[Footnote 70: I have applied, but not confined, myself to A genealogical History of the noble and illustrious Family of Courtenay, by Ezra Cleaveland, Tutor to Sir William Courtenay, and Rector of Honiton; Exon. 1735, in folio. The first part is extracted from William of Tyre; the second from Bouchet's French history; and the third from various memorials, public, provincial, and private, of the Courtenays of Devonshire The rector of Honiton has more gratitude than industry, and more industry than criticism.]
I. Before the introduction of trade, which scatters riches, and of knowledge, which dispels prejudice, the prerogative of birth is most strongly felt and most humbly acknowledged. In every age, the laws and manners of the Germans have discriminated the ranks of society; the dukes and counts, who shared the empire of Charlemagne, converted their office to an inheritance; and to his children, each feudal lord bequeathed his honor and his sword. The proudest families are content to lose, in the darkness of the middle ages, the tree of their pedigree, which, however deep and lofty, must ultimately rise from a plebeian root; and their historians must descend ten centuries below the Christian aera, before they can ascertain any lineal succession by the evidence of surnames, of arms, and of authentic records. With the first rays of light,  we discern the nobility and opulence of Atho, a French knight; his nobility, in the rank and title of a nameless father; his opulence, in the foundation of the castle of Courtenay in the district of Gatinois, about fifty-six miles to the south of Paris. From the reign of Robert, the son of Hugh Capet, the barons of Courtenay are conspicuous among the immediate vassals of the crown; and Joscelin, the grandson of Atho and a noble dame, is enrolled among the heroes of the first crusade. A domestic alliance (their mothers were sisters) attached him to the standard of Baldwin of Bruges, the second count of Edessa; a princely fief, which he was worthy to receive, and able to maintain, announces the number of his martial followers; and after the departure of his cousin, Joscelin himself was invested with the county of Edessa on both sides of the Euphrates. By economy in peace, his territories were replenished with Latin and Syrian subjects; his magazines with corn, wine, and oil; his castles with gold and silver, with arms and horses. In a holy warfare of thirty years, he was alternately a conqueror and a captive: but he died like a soldier, in a horse litter at the head of his troops; and his last glance beheld the flight of the Turkish invaders who had presumed on his age and infirmities. His son and successor, of the same name, was less deficient in valor than in vigilance; but he sometimes forgot that dominion is acquired and maintained by the same arms. He challenged the hostility of the Turks, without securing the friendship of the prince of Antioch; and, amidst the peaceful luxury of Turbessel, in Syria,  Joscelin neglected the defence of the Christian frontier beyond the Euphrates. In his absence, Zenghi, the first of the Atabeks, besieged and stormed his capital, Edessa, which was feebly defended by a timorous and disloyal crowd of Orientals: the Franks were oppressed in a bold attempt for its recovery, and Courtenay ended his days in the prison of Aleppo. He still left a fair and ample patrimony But the victorious Turks oppressed on all sides the weakness of a widow and orphan; and, for the equivalent of an annual pension, they resigned to the Greek emperor the charge of defending, and the shame of losing, the last relics of the Latin conquest. The countess-dowager of Edessa retired to Jerusalem with her two children; the daughter, Agnes, became the wife and mother of a king; the son, Joscelin the Third, accepted the office of seneschal, the first of the kingdom, and held his new estates in Palestine by the service of fifty knights. His name appears with honor in the transactions of peace and war; but he finally vanishes in the fall of Jerusalem; and the name of Courtenay, in this branch of Edessa, was lost by the marriage of his two daughters with a French and German baron.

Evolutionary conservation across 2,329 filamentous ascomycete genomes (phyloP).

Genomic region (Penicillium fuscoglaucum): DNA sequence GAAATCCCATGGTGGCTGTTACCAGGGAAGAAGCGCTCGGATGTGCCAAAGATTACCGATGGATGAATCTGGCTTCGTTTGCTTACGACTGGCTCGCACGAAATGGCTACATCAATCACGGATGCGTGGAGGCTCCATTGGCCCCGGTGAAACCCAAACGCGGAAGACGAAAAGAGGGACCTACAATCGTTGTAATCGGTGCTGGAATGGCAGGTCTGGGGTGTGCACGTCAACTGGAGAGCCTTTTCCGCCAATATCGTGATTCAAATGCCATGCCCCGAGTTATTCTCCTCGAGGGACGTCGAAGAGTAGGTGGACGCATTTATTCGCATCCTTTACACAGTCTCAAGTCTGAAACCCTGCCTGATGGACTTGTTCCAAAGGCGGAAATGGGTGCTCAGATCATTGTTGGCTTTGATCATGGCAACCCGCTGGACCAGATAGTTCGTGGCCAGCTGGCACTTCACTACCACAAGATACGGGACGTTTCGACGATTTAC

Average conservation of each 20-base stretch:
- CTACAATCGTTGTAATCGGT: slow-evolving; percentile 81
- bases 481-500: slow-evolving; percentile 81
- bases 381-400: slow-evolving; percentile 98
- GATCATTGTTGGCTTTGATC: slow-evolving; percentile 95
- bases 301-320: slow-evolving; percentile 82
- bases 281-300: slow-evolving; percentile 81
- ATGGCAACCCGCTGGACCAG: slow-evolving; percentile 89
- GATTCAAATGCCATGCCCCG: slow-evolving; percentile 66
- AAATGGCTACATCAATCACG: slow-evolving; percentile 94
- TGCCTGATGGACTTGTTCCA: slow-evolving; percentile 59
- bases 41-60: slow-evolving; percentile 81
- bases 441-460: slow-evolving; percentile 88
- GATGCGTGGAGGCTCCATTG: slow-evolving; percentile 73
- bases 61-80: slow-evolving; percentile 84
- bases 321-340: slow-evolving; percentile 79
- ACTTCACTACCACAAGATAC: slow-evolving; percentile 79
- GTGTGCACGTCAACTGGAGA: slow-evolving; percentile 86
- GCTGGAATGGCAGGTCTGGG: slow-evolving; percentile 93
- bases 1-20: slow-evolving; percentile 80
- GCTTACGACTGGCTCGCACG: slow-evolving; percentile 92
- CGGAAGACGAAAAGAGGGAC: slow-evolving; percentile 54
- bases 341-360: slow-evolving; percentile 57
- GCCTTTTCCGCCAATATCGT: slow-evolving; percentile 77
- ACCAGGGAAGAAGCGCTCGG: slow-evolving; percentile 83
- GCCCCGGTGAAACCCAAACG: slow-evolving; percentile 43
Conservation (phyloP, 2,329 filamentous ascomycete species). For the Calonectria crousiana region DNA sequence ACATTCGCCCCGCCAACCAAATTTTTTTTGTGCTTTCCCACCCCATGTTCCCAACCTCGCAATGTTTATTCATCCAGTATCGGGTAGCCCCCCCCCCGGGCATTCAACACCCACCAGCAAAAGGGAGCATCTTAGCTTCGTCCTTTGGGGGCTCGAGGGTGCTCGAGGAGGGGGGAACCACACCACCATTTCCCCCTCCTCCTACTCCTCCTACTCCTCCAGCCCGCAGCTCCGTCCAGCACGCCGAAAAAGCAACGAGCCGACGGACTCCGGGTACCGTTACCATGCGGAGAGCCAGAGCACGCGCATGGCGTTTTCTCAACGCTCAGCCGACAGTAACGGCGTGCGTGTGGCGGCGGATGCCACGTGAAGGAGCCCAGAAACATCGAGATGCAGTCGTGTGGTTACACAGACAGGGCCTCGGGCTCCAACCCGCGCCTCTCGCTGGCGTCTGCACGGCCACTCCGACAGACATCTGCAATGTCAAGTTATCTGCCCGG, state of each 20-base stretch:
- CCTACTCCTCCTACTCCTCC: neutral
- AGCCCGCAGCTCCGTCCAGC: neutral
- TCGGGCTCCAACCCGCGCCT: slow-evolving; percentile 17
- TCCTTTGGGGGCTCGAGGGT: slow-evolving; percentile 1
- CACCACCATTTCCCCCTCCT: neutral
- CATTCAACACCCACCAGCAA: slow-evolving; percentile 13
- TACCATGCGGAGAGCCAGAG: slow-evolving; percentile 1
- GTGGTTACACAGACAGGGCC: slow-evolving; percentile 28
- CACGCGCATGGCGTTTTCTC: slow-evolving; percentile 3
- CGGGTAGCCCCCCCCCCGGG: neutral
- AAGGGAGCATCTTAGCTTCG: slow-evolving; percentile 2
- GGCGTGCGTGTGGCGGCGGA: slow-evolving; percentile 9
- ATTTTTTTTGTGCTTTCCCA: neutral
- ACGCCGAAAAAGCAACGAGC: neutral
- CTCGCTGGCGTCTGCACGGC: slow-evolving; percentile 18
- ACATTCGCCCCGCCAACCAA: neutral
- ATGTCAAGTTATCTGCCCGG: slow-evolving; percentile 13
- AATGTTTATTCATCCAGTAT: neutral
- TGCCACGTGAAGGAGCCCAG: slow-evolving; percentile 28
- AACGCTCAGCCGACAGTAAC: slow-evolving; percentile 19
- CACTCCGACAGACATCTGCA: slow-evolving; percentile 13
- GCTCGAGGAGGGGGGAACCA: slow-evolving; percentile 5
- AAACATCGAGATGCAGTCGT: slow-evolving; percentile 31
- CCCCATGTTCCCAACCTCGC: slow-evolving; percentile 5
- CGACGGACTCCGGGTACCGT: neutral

[Footnote 71: The primitive record of the family is a passage of the continuator of Aimoin, a monk of Fleury, who wrote in the xiith century. See his Chronicle, in the Historians of France, (tom. xi. p. 276.)]